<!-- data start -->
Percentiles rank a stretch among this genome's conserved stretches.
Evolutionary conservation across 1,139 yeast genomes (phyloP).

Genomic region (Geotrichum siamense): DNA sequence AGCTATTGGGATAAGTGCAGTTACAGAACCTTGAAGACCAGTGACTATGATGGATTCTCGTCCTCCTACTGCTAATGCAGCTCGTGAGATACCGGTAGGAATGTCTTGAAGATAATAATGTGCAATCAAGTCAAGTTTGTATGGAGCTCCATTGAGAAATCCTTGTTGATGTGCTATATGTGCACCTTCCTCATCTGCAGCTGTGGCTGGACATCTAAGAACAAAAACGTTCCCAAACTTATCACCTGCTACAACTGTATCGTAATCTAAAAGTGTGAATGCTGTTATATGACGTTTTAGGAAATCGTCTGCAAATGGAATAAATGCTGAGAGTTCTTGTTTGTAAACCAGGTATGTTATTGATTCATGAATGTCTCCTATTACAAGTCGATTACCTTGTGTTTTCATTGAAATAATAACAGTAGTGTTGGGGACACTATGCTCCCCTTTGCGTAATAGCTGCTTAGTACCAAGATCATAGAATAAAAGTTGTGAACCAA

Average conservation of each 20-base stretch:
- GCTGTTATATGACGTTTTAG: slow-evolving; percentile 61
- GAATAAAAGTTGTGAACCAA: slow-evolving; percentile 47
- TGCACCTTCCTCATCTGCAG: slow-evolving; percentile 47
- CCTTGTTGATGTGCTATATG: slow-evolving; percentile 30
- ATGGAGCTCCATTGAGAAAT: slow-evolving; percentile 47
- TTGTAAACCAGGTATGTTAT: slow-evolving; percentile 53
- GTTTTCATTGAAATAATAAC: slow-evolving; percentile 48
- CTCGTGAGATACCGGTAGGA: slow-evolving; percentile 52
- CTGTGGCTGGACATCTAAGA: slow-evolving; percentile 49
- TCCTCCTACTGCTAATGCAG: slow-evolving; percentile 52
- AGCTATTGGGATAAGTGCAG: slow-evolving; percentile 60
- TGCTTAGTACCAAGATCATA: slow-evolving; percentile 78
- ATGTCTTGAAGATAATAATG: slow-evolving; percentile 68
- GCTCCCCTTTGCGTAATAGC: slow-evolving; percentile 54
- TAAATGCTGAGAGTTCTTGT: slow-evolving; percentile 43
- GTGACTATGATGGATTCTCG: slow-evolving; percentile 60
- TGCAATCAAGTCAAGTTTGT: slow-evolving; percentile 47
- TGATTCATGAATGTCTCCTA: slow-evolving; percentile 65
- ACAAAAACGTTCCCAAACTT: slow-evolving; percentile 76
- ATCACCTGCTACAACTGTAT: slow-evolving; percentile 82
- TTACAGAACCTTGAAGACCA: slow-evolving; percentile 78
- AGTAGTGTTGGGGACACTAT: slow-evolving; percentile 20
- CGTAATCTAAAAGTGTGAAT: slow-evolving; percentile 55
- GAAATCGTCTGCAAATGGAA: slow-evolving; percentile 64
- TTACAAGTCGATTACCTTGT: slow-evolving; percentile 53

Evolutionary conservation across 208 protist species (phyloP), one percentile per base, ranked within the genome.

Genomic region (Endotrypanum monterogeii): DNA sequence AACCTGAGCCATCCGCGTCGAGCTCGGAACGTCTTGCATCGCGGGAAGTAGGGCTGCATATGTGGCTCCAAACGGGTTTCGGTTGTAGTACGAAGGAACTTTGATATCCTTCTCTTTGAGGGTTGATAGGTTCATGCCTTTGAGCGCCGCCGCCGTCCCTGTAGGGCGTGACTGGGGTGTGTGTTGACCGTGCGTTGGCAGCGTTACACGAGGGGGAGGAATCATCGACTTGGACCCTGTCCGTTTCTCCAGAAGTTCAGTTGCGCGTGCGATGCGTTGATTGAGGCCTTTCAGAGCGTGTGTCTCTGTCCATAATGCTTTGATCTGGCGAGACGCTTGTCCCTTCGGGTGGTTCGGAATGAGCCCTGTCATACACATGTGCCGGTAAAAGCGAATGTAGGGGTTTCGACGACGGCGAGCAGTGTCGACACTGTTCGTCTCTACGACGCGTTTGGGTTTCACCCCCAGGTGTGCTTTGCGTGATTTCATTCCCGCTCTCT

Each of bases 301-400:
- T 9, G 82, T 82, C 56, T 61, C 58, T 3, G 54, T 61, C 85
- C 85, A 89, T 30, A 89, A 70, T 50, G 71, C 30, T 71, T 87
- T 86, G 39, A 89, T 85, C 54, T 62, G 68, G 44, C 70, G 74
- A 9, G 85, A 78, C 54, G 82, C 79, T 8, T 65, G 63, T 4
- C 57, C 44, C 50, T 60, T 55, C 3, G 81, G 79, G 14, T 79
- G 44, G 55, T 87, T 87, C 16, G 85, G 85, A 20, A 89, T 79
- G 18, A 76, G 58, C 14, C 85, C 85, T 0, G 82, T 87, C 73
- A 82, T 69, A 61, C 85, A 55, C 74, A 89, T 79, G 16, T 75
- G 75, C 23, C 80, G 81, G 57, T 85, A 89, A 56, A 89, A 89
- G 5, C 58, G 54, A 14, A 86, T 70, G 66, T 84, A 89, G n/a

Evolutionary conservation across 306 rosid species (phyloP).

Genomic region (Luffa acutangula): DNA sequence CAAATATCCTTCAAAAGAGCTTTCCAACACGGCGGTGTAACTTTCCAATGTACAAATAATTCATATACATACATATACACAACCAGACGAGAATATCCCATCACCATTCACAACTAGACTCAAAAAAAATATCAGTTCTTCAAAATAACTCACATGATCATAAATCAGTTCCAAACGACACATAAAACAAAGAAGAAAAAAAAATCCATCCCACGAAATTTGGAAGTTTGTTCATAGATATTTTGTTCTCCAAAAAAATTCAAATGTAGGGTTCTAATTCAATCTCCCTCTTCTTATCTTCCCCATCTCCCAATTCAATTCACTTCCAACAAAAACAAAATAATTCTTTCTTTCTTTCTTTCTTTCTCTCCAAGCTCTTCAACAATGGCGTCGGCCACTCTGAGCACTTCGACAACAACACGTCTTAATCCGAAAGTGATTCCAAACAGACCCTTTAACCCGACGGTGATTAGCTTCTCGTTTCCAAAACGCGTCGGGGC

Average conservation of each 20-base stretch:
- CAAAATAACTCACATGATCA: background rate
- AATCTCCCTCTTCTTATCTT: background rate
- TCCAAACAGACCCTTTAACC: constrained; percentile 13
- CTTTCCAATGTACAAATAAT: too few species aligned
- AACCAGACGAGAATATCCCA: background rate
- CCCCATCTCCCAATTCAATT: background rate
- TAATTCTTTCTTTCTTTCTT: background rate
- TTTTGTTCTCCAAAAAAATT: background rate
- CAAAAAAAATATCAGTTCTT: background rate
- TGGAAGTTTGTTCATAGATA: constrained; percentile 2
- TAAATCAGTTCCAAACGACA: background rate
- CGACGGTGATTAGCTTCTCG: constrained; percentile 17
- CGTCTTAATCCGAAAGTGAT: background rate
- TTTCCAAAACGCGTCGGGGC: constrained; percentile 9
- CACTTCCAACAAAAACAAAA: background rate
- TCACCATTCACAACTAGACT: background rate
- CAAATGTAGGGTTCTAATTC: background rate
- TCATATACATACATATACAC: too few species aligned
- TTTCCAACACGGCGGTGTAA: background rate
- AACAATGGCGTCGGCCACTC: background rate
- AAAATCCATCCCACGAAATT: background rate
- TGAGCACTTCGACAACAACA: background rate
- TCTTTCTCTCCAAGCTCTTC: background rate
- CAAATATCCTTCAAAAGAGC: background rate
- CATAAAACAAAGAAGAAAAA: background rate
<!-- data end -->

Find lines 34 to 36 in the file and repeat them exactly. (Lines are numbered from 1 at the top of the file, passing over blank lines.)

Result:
- C 85, A 89, T 30, A 89, A 70, T 50, G 71, C 30, T 71, T 87
- T 86, G 39, A 89, T 85, C 54, T 62, G 68, G 44, C 70, G 74
- A 9, G 85, A 78, C 54, G 82, C 79, T 8, T 65, G 63, T 4